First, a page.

This article is also available in: Italiano
An angelic voice, capable of inflaming the hearts of millions of Tunisians. With his song “Kelmti Horra” and his constant political commitment, Emel Mathlouthi is still today one of the concrete symbols of the Jasmine Revolution.
Born in Tunis in 1982, from the age of 8 she discovered her passion for music, coming to compose her first song at just 10. Her choice to devote herself to
Since 2008, his songs have been banned by the government and, for this reason, he takes refuge in Paris, a place from which he will not cease his political activity, making himself known more and more. The death of
My world is free
The piece goes around the country and the world, becoming in a very short time a real symbol of the “Jasmine Revolution“. In particular, a video of her singing it on Avenue
Her angelic voice accompanies some fiery words and this creates an unparalleled effect, able to overwhelm even the most cynical, things at the level of “Ya El Medan” by Cairokee, so to speak. The piece achieved incredible success, so much so that in 2015 the artist was invited to play it at the Nobel Peace Prize, a ceremony during which the “Quartet for Tunisian National Dialogue” will be awarded. The event will definitely bring Emel to the eyes of the international public, definitively transforming it into a symbol of these riots.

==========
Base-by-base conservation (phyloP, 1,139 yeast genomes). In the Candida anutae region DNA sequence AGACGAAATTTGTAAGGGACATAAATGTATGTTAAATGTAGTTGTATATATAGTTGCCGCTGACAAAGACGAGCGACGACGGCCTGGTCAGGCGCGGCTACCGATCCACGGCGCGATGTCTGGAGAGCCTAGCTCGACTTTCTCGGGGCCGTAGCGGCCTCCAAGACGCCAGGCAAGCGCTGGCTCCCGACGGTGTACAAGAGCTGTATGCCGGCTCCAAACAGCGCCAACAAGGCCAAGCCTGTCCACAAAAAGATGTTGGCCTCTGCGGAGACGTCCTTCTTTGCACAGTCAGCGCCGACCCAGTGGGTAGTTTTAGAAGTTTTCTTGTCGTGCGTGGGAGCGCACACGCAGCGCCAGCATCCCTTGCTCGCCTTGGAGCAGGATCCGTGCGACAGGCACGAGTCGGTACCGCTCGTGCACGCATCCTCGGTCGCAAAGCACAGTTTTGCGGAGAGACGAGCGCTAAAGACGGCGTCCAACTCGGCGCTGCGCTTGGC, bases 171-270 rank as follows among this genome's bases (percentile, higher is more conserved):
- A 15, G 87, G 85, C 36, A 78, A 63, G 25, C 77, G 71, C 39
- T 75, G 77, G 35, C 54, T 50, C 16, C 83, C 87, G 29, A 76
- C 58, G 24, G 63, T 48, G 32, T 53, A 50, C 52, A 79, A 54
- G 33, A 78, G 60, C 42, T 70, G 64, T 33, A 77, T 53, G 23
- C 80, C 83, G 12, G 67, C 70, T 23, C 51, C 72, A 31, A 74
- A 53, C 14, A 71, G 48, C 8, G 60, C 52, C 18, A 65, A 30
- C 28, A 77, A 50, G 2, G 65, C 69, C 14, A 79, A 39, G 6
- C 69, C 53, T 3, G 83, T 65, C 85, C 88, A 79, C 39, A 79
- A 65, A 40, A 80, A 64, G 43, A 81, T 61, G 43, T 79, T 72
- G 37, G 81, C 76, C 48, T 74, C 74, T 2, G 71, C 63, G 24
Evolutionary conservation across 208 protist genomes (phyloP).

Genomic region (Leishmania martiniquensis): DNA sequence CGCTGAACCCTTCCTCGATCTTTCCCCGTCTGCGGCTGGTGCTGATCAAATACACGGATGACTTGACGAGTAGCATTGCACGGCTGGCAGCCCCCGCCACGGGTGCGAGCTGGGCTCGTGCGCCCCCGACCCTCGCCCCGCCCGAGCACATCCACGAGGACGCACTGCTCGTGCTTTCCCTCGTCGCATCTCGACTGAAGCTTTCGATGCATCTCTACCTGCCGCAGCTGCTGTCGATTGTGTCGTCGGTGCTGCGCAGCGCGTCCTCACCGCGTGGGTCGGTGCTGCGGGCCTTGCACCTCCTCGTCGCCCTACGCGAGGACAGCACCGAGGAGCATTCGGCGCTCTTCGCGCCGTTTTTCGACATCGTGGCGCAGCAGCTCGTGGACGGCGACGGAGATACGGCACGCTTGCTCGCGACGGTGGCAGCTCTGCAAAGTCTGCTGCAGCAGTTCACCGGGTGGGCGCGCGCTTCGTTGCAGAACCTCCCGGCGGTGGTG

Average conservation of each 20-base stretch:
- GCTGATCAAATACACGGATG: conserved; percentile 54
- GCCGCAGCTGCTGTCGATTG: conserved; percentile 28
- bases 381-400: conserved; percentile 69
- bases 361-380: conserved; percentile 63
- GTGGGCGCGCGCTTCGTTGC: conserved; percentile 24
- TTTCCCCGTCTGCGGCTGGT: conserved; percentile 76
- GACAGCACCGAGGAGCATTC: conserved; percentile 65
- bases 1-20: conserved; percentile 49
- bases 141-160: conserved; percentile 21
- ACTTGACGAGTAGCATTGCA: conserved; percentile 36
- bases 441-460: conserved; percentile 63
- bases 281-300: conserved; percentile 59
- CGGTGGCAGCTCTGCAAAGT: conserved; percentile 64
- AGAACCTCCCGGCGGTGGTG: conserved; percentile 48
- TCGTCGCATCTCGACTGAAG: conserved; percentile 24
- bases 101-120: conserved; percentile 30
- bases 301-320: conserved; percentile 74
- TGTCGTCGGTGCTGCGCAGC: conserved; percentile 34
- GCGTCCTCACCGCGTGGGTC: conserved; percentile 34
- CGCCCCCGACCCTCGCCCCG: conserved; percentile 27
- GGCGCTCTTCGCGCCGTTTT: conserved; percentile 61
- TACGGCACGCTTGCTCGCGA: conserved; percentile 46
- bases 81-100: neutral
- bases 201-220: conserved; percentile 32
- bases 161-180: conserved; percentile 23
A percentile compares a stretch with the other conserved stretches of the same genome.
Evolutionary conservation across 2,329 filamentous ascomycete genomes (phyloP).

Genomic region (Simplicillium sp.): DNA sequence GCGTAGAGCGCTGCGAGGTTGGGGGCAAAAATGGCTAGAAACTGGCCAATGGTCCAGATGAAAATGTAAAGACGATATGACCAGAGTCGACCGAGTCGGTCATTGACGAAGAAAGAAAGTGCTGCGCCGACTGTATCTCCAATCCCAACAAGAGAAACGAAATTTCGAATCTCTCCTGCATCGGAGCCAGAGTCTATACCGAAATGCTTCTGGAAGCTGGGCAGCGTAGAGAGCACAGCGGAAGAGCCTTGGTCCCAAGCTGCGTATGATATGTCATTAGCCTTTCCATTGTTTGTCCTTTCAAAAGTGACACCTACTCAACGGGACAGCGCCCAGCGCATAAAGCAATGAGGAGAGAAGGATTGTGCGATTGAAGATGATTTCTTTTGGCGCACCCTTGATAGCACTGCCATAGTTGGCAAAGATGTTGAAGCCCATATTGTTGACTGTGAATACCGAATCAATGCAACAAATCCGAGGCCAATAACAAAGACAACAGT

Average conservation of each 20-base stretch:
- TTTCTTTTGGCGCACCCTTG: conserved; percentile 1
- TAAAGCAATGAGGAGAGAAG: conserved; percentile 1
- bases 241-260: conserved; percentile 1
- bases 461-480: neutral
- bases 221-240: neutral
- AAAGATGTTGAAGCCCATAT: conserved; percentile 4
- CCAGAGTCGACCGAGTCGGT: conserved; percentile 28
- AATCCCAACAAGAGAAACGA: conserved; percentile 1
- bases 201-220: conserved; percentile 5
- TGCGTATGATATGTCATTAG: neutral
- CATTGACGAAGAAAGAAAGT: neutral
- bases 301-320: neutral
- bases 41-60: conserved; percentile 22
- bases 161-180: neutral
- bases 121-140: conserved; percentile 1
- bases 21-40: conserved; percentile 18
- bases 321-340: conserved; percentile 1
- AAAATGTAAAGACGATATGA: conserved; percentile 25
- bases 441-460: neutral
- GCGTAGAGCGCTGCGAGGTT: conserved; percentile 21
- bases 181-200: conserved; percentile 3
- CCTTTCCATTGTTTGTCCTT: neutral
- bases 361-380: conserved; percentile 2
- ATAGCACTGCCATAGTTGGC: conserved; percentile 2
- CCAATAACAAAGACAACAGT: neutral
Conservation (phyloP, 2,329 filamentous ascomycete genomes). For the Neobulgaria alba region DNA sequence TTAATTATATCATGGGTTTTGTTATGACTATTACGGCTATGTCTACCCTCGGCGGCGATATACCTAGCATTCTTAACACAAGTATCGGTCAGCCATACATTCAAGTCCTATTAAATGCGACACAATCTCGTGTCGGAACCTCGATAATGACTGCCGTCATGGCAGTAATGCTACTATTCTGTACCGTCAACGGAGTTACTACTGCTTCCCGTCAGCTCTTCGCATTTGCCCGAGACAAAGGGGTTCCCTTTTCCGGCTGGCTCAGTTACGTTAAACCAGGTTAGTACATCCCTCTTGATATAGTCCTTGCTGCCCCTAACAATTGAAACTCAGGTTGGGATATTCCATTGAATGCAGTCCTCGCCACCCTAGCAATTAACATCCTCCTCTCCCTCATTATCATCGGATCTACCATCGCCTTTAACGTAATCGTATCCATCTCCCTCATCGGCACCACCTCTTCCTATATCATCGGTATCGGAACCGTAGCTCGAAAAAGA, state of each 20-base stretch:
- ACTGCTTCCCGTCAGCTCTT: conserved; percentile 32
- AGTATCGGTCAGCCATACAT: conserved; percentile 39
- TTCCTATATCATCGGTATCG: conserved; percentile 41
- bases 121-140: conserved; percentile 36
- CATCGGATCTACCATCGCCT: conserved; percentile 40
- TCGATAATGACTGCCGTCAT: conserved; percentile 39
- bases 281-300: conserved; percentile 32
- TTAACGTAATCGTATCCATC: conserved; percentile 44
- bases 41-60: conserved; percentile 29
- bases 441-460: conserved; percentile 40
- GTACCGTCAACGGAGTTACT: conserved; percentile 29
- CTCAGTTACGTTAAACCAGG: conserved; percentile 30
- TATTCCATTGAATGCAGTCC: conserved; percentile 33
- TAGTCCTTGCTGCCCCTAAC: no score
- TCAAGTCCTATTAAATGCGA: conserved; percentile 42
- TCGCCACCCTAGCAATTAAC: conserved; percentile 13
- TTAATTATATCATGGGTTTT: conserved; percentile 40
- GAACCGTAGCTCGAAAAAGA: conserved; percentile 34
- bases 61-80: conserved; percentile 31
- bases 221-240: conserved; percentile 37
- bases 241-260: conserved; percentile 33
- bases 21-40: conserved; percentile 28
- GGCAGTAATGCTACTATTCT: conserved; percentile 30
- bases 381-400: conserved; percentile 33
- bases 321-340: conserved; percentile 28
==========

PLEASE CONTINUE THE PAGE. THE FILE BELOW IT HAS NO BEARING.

Between angels and demons
The style of this artist is absolutely unique, thanks to a fusion of melodies, singing and sounds rarely seen so well together. The past in the gothic and heavy metal world can be felt right away, but it is never too intense, catching only some nuances.
It is the subtle anger that dominates his musical scenario, not chaos, and this combined with a unique, almost blissful voice, gives every track almost epic connotations. Listening to it, one has the impression of hearing a warrior angel ready for battle, just before the battle sees first blood. Really special and really rare sensations to be repeated even in the Italian context. An artist absolutely to be experienced, unique both for history and for poetry.
Go and read the text of “Kelmti horra”, it made us fall more than a few tears, in the video above it starts from about 2:32 minutes. Follow us on our facebook page, Spotify, YouTube,Twitter and Instagram, or on our Telegram channel. Any like, sharing or support is welcome and helps us to dedicate ourselves more and more to our passion: telling the Middle East ..